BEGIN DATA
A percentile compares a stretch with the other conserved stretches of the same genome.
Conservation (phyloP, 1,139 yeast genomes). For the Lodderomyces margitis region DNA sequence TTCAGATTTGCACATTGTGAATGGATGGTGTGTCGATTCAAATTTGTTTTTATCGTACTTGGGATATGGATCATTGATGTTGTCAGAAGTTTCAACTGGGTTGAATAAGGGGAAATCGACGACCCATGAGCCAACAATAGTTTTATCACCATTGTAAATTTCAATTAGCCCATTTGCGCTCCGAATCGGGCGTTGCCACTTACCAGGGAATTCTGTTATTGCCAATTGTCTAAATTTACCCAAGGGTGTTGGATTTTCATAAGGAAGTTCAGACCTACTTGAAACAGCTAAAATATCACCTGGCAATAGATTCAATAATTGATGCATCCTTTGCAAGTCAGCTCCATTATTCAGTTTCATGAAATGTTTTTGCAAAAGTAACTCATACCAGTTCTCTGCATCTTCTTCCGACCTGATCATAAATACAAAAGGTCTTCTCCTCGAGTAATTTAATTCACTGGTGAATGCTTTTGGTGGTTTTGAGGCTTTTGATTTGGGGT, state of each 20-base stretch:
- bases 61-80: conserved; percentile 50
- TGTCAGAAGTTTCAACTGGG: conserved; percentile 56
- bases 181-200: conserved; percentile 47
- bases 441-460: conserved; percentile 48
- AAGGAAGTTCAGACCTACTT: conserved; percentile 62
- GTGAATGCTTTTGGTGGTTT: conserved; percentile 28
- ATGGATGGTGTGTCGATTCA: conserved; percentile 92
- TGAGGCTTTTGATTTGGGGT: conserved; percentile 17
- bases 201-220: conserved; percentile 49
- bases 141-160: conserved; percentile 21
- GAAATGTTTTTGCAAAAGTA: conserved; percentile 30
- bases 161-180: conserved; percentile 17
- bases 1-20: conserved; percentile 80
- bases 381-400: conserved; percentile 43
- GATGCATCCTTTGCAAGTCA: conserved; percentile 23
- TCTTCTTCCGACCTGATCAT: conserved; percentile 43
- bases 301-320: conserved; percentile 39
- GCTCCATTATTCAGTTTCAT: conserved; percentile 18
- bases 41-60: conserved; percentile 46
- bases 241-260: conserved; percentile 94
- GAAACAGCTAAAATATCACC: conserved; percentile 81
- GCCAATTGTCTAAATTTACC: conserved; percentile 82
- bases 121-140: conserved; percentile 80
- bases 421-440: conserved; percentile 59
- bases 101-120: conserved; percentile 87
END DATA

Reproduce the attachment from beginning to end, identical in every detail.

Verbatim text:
A percentile compares a stretch with the other conserved stretches of the same genome.
Conservation (phyloP, 1,139 yeast genomes). For the Lodderomyces margitis region DNA sequence TTCAGATTTGCACATTGTGAATGGATGGTGTGTCGATTCAAATTTGTTTTTATCGTACTTGGGATATGGATCATTGATGTTGTCAGAAGTTTCAACTGGGTTGAATAAGGGGAAATCGACGACCCATGAGCCAACAATAGTTTTATCACCATTGTAAATTTCAATTAGCCCATTTGCGCTCCGAATCGGGCGTTGCCACTTACCAGGGAATTCTGTTATTGCCAATTGTCTAAATTTACCCAAGGGTGTTGGATTTTCATAAGGAAGTTCAGACCTACTTGAAACAGCTAAAATATCACCTGGCAATAGATTCAATAATTGATGCATCCTTTGCAAGTCAGCTCCATTATTCAGTTTCATGAAATGTTTTTGCAAAAGTAACTCATACCAGTTCTCTGCATCTTCTTCCGACCTGATCATAAATACAAAAGGTCTTCTCCTCGAGTAATTTAATTCACTGGTGAATGCTTTTGGTGGTTTTGAGGCTTTTGATTTGGGGT, state of each 20-base stretch:
- bases 61-80: conserved; percentile 50
- TGTCAGAAGTTTCAACTGGG: conserved; percentile 56
- bases 181-200: conserved; percentile 47
- bases 441-460: conserved; percentile 48
- AAGGAAGTTCAGACCTACTT: conserved; percentile 62
- GTGAATGCTTTTGGTGGTTT: conserved; percentile 28
- ATGGATGGTGTGTCGATTCA: conserved; percentile 92
- TGAGGCTTTTGATTTGGGGT: conserved; percentile 17
- bases 201-220: conserved; percentile 49
- bases 141-160: conserved; percentile 21
- GAAATGTTTTTGCAAAAGTA: conserved; percentile 30
- bases 161-180: conserved; percentile 17
- bases 1-20: conserved; percentile 80
- bases 381-400: conserved; percentile 43
- GATGCATCCTTTGCAAGTCA: conserved; percentile 23
- TCTTCTTCCGACCTGATCAT: conserved; percentile 43
- bases 301-320: conserved; percentile 39
- GCTCCATTATTCAGTTTCAT: conserved; percentile 18
- bases 41-60: conserved; percentile 46
- bases 241-260: conserved; percentile 94
- GAAACAGCTAAAATATCACC: conserved; percentile 81
- GCCAATTGTCTAAATTTACC: conserved; percentile 82
- bases 121-140: conserved; percentile 80
- bases 421-440: conserved; percentile 59
- bases 101-120: conserved; percentile 87